What Happened to WAVES Coin? Short Sellers Attacked by Fraudsters, Artificial Pumping Resulted in Crashing, USDN Depegging, and More

5 min read

A lot happened in WAVES coin space, such as attacking and threatening to sue short-sellers and pumping coins artificially causing crashing and depegging of the WAVES/USDN.

Waves (WAVES) (WAVES-USD) cryptocurrency is currently on a bearish trend, having fallen 76.18% during the last 30 days. On Saturday, 02 May, Waves (WAVES) (WAVES-USD) is trading at $13.12.

Waves, a layer 1 or base blockchain for smart contracts, is undergoing a complex and increasingly bitter drama. In the past few days, neutrino USD (USDN), a stable coin anchored to the dollar, has experienced a dramatic break in its dollar peg. This Ethereum analog has a smart contract and decentralized finance functionality. A broken peg threatens the entire system, as the neutrino stablecoin is widely considered the main utility of the Waves blockchain.

While the reasons behind that chaos are disputed, what’s most notable is the Waves team’s seemingly unprecedented response. Announcing a proposed system change, founder Sasha Ivanov claims that short sellers are fueling the chaos on the Waves decentralized exchange (DEX), Vires Finance.

Traders think that outside of Vires Finance, it is nearly impossible to borrow WAVES because it is a relatively thinly traded asset of little interest to institutions like hedge funds. It is essential to borrow an asset to short it or bet on its decline. Waves’ proposal would, in essence, make it very difficult for anyone to short WAVES.

Short Sellers Are to Blame

Waves may be the first crypto project to use the same rhetorical strategy as a long list of troubled, traditional, publicly traded companies. The companies attacking short-sellers ultimately turn out to be fraudsters. One of my favorite recent examples was Nikola, a supposed electric vehicle manufacturer that briefly threatened to sue short-sellers before eventually admitting to having faked its product demo.

Famously, Enron CEO Ken Lay blamed short-sellers for the company’s problems in 2006, while on trial for overseeing the largest corporate fraud in history. Finance observers often view blaming shorts as the last desperate deflection of a failed project in denial.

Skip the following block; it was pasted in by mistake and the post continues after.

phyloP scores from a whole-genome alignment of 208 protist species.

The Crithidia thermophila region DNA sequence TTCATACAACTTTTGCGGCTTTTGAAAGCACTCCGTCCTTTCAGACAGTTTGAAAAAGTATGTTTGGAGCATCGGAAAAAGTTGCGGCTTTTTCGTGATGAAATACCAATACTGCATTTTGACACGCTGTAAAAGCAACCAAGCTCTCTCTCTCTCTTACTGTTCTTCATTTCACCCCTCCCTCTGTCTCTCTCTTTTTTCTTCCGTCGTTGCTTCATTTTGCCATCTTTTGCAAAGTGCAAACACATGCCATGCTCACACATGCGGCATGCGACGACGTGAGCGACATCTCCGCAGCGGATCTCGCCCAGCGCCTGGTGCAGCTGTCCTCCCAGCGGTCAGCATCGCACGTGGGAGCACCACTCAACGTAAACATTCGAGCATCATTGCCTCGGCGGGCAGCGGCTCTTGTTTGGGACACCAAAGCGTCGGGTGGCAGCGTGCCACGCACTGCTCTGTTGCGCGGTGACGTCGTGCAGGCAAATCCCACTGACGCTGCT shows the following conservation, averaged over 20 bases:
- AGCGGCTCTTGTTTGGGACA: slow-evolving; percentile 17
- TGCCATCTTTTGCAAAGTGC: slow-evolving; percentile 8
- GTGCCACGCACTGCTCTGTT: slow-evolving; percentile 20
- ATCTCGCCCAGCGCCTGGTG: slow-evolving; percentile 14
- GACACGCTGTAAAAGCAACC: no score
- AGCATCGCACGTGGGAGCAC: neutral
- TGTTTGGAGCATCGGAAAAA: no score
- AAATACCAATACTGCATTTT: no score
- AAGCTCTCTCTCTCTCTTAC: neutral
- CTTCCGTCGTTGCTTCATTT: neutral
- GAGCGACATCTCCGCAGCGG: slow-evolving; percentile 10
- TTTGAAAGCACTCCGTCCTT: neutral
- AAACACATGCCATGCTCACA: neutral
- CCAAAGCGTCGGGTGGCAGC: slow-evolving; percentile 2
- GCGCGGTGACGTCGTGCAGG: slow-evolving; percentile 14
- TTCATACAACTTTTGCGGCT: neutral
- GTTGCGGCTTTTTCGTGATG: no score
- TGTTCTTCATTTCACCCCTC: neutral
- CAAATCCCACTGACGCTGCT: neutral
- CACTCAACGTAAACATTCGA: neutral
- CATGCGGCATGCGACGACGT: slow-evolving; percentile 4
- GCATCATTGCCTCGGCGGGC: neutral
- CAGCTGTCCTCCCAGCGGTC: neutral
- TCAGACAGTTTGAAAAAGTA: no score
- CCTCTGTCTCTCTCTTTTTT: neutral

In reality, shorts are structurally incentivized to only attack for very good reasons, so anti-short rhetoric is common among unstable or dishonest projects. It’s partly because shorting is extremely risky, with potentially uncapped losses if the value of an asset being shorted increases. It’s not something a serious trader or fund does lightly, and it’s often a move made by traders who think they’re seeing something that others don’t.

Thus, shorts often engage in public campaigns to spread awareness about their “short thesis,” or the reason they believe an asset will fall. A new light is cast on Ivanov’s claims that Alameda Research, a sister company of the FTX exchange, was behind a “FUD campaign”. A public short campaign by a firm such as Alameda would be a sell signal to any sane trader, and not mere “fear, uncertainty, and doubt.”

However, it’s not clear whether Alameda is engaged in a WAVES short on its own, much less a public campaign around it. Ivanov claimed on Twitter that a $30 million loan from WAVES to Vires can be linked to Alameda. The Vires representative declined to clarify the source of that information, and some argue that Ivanov is doxing a user.

While some believe these loans represent borrowing on behalf of Alameda clients rather than the firm’s proprietary trades, others argue otherwise. Alameda founder Sam Bankman-Fried on Twitter dismissed allegations of coordinated “FUD” publicity campaigns as an “obv bull**** conspiracy theory.” Alameda declined to confirm or deny whether it has or has held short positions in Waves.

The shorting of WAVES would not be a particularly surprising or personally motivated move by a trading firm. Waves’ financial decisions had been criticized, and clear-eyed predictions of the token’s crash were made in the days before the current drama.

Artificially Pumping Neutrino Stablecoin

As of March 31, a pseudonymous Twitter user known as 0xHamz called Waves “the biggest Ponzi scheme in crypto,” claiming that the Waves team was printing its neutrino stablecoin and using it to artificially pump the WAVES token. WAVES’ price had just spiked to nearly double at that time. According to 0xHamz, the moves would result in the crash of the WAVES token as well as the depegging of USDN.